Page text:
Day v. Mathews, supra, at 1085 (footnote omitted). The court further held that the employer "bears the burden of proof on this issue . . . he must prove by clear and convincing evidence that [the plaintiff's] qualifications were such that he would not in any event have been selected." 530 F.2d at 1085.
The application and review process in this case was correct and proper and Dr. Brown was free to select any one of the three candidates certified by the QRB as highly qualified. The court also has found that Dr. Brown's consideration of the need for an outsider and his analysis of the policy views, leadership styles, personalities, and past records of the candidates were entirely proper under the circumstances and were considered so by the CSC. Using a proper process of selection, Dr. Brown ranked the candidates in his own mind at the time of his selection in the following order: Watson, Meredith, Peele. Therefore, assuming that Dr. Watson would not have been the selectee but for his race, Dr. Brown would have selected Dr. Meredith, a white, rather than Dr. Peele, the white plaintiff. Defendant has met his burden of showing by clear and convincing evidence that even but for discrimination, plaintiff would not have been selected for the position of Superintendent of St. Elizabeths. Plaintiff's evidence did not establish that the nondiscriminatory reasons articulated by Dr. Brown for plaintiff's failure to obtain the position were in fact a pretext for racial discrimination. Plaintiff established that the reasons were a pretext as to Dr. Watson, but he did not do so as to Dr. Meredith who also was white.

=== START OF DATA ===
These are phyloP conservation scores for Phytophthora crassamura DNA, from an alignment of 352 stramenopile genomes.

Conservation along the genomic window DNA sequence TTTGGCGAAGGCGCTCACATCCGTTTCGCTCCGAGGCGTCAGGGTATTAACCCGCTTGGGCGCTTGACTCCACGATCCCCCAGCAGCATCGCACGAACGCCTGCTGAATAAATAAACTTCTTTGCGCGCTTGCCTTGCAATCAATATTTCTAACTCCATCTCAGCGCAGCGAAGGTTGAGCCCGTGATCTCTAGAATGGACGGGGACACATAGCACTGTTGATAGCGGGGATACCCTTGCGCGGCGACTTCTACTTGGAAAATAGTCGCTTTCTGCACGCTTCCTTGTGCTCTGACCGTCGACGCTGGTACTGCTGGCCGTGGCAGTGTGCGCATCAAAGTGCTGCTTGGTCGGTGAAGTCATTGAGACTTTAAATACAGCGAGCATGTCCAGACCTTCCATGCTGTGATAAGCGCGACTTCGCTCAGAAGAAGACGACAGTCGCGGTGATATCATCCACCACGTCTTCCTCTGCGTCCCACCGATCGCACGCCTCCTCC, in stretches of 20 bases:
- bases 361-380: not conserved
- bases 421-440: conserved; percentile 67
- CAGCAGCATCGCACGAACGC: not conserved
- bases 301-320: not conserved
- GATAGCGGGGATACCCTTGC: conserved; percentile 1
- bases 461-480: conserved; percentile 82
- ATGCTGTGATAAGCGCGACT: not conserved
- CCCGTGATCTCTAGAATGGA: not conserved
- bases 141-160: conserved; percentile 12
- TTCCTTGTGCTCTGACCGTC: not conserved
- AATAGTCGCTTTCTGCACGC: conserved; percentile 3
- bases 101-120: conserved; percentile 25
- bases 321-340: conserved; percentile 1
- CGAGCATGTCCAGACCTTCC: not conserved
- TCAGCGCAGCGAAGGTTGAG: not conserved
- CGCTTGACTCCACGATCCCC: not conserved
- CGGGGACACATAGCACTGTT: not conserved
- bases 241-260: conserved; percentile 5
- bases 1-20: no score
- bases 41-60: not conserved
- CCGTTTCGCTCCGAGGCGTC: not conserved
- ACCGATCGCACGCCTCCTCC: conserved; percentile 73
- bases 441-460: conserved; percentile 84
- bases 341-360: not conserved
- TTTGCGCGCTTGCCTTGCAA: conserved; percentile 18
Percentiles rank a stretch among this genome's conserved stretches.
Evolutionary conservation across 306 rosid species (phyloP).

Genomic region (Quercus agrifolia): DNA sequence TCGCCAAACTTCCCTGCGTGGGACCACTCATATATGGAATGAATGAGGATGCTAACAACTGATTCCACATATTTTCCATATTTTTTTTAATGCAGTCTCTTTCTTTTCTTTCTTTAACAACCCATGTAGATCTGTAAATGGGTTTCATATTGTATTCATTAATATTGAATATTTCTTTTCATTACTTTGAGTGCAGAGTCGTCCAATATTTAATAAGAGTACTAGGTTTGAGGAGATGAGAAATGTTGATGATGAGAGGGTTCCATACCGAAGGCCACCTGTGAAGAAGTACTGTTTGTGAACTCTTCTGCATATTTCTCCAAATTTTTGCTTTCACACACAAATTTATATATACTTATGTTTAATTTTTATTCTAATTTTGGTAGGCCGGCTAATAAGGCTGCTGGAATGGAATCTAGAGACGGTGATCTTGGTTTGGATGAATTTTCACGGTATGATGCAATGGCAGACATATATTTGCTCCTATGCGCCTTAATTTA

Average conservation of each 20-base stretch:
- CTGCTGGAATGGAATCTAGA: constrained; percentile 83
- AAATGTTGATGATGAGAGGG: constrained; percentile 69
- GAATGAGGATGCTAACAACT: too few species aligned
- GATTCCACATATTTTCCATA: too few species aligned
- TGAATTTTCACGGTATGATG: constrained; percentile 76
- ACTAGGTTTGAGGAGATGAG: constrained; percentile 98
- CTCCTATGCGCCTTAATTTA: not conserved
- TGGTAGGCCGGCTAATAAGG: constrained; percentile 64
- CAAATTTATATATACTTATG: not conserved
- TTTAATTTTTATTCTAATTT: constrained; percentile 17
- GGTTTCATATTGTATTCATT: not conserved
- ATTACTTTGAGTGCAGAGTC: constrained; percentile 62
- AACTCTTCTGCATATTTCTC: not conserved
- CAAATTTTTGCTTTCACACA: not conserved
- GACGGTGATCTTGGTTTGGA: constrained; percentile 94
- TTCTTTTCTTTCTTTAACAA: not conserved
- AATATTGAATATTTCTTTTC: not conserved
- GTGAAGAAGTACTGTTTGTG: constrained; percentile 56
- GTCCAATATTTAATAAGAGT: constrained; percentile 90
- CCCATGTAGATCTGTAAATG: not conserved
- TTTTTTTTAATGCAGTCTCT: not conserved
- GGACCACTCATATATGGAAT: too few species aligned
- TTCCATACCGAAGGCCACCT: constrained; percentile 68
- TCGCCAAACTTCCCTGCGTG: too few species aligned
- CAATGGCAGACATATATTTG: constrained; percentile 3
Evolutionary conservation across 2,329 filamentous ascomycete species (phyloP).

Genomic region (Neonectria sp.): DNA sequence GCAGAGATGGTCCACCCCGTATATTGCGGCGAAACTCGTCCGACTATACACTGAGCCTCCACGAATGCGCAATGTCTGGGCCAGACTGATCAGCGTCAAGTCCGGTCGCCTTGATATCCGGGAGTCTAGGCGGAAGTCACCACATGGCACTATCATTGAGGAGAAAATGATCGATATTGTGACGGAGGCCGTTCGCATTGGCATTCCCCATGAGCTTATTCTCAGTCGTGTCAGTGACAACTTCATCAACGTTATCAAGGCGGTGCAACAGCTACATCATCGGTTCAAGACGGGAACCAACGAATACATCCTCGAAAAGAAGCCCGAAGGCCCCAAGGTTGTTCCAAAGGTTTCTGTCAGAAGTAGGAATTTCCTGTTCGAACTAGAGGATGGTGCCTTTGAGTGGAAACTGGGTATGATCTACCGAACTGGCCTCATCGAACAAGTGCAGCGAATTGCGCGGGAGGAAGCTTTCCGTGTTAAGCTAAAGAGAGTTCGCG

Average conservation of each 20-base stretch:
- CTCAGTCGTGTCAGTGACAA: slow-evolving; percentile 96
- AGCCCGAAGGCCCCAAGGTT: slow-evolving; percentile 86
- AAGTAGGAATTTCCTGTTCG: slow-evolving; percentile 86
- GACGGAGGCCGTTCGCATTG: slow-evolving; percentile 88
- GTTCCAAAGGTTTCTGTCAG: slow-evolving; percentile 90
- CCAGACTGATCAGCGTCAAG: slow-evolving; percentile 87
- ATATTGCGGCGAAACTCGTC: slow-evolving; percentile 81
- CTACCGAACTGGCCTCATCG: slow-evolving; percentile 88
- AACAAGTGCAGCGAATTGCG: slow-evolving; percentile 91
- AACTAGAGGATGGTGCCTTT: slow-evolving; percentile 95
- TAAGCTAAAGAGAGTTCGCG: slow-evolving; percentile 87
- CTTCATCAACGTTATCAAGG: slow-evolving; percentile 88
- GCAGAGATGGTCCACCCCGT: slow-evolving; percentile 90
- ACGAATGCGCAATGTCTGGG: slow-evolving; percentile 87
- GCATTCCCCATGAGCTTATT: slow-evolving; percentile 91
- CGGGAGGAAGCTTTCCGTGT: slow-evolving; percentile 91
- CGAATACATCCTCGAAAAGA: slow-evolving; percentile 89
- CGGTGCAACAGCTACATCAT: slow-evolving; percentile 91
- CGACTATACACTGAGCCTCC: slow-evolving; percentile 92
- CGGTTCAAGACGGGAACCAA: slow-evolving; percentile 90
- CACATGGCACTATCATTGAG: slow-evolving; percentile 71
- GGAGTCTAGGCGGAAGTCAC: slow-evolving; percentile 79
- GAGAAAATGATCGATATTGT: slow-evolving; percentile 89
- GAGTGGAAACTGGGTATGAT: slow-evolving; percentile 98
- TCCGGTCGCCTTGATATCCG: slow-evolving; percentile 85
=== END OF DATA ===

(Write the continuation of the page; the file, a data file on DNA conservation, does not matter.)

Thus, the court cannot award to plaintiff, as part of the relief due him as a prevailing party under Title VII, either a retroactive appointment to the superintendency or commensurate back pay and benefits. See Day v. Mathews, 174 U.S. App. D.C. 231, 530 F.2d 1083, 1085 (D.C. Cir. 1976); Rogers v. EEOC, 179 U.S. App. D.C. 270, 551 F.2d 456, 457 (D.C. Cir. 1977). [EDITOR'S NOTE: The following court-provided text does not appear at this cite in 447 F. Supp.]
Upon consideration of the evidence adduced at trial, the memoranda submitted by the parties, proposed findings of facts and conclusions of law submitted by the parties, and the entire record herein, for the reasons set forth in the accompanying findings of fact and conclusions of law, it is by the court, this 19th day of January, 1978,
ORDERED, ADJUDGED and DECREED that judgment herein be entered on behalf of the plaintiff; and it is further
ORDERED, ADJUDGED and DECREED that although the plaintiff was the victim of racial discrimination in violation of Title VII of the Civil Rights Act of 1964, as amended, 42 U.S.C. §§ 2000e et seq., the plaintiff is not entitled to the relief provided for in Title VII of the Act, as amended.